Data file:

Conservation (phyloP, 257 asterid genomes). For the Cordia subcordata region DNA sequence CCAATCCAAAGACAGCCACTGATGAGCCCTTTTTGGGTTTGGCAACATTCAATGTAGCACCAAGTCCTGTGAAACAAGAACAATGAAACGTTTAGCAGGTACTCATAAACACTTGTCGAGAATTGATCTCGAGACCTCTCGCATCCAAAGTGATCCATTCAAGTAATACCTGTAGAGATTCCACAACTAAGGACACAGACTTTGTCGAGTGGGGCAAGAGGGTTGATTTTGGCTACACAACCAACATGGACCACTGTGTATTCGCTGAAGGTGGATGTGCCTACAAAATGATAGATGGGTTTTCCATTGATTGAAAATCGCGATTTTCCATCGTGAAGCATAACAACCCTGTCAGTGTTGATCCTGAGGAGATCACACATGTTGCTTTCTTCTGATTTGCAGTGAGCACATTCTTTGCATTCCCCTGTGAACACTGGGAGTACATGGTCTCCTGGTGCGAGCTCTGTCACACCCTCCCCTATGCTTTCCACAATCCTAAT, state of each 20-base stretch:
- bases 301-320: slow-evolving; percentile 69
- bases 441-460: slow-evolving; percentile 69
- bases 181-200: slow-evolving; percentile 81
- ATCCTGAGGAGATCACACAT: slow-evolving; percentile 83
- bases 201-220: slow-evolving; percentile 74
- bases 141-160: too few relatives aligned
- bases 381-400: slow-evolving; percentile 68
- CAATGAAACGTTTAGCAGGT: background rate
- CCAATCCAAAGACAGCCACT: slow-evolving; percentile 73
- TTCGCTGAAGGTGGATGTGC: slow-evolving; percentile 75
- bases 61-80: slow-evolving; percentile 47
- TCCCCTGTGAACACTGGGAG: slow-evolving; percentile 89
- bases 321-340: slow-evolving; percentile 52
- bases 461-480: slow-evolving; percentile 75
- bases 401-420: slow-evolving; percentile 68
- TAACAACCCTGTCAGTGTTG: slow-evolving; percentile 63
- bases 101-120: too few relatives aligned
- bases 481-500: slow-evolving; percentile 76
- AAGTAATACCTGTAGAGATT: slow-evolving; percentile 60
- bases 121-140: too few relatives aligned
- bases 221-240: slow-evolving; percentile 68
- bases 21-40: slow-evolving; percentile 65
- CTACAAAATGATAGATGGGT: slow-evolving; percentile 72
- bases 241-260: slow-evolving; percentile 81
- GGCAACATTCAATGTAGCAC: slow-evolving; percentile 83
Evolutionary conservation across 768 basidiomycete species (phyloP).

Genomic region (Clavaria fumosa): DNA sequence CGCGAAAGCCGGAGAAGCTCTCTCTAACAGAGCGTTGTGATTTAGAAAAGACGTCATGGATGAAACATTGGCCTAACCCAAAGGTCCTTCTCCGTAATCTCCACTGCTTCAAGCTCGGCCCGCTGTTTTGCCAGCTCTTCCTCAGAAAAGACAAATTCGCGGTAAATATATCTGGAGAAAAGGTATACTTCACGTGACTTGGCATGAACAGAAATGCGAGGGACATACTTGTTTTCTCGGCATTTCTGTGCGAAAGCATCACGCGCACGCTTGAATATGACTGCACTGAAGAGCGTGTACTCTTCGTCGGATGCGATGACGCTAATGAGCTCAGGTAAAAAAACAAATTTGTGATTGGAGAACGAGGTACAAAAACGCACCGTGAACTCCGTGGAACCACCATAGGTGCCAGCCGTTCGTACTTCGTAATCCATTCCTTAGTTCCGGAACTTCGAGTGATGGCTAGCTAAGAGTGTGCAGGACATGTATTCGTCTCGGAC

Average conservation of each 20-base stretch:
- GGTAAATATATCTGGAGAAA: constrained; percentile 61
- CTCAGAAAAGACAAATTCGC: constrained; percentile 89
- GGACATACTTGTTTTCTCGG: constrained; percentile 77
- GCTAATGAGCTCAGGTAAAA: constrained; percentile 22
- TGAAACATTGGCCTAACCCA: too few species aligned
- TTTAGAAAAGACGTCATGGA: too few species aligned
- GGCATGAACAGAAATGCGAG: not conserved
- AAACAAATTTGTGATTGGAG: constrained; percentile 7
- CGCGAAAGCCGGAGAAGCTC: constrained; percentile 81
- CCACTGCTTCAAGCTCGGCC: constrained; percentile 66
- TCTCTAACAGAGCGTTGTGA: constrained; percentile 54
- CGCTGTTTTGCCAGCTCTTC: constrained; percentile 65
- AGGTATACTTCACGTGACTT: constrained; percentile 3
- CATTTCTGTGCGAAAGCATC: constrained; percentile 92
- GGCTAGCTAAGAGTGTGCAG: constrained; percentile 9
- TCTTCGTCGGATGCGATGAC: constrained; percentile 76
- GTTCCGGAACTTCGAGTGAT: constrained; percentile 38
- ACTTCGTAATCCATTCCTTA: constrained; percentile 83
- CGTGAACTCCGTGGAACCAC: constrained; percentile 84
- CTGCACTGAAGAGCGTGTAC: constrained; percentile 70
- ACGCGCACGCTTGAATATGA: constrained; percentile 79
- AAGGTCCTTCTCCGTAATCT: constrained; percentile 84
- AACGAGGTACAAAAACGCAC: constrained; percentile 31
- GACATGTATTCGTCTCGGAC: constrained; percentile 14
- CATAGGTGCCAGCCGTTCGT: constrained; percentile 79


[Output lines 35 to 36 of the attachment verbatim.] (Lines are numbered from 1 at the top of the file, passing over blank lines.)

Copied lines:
- TTTAGAAAAGACGTCATGGA: too few species aligned
- GGCATGAACAGAAATGCGAG: not conserved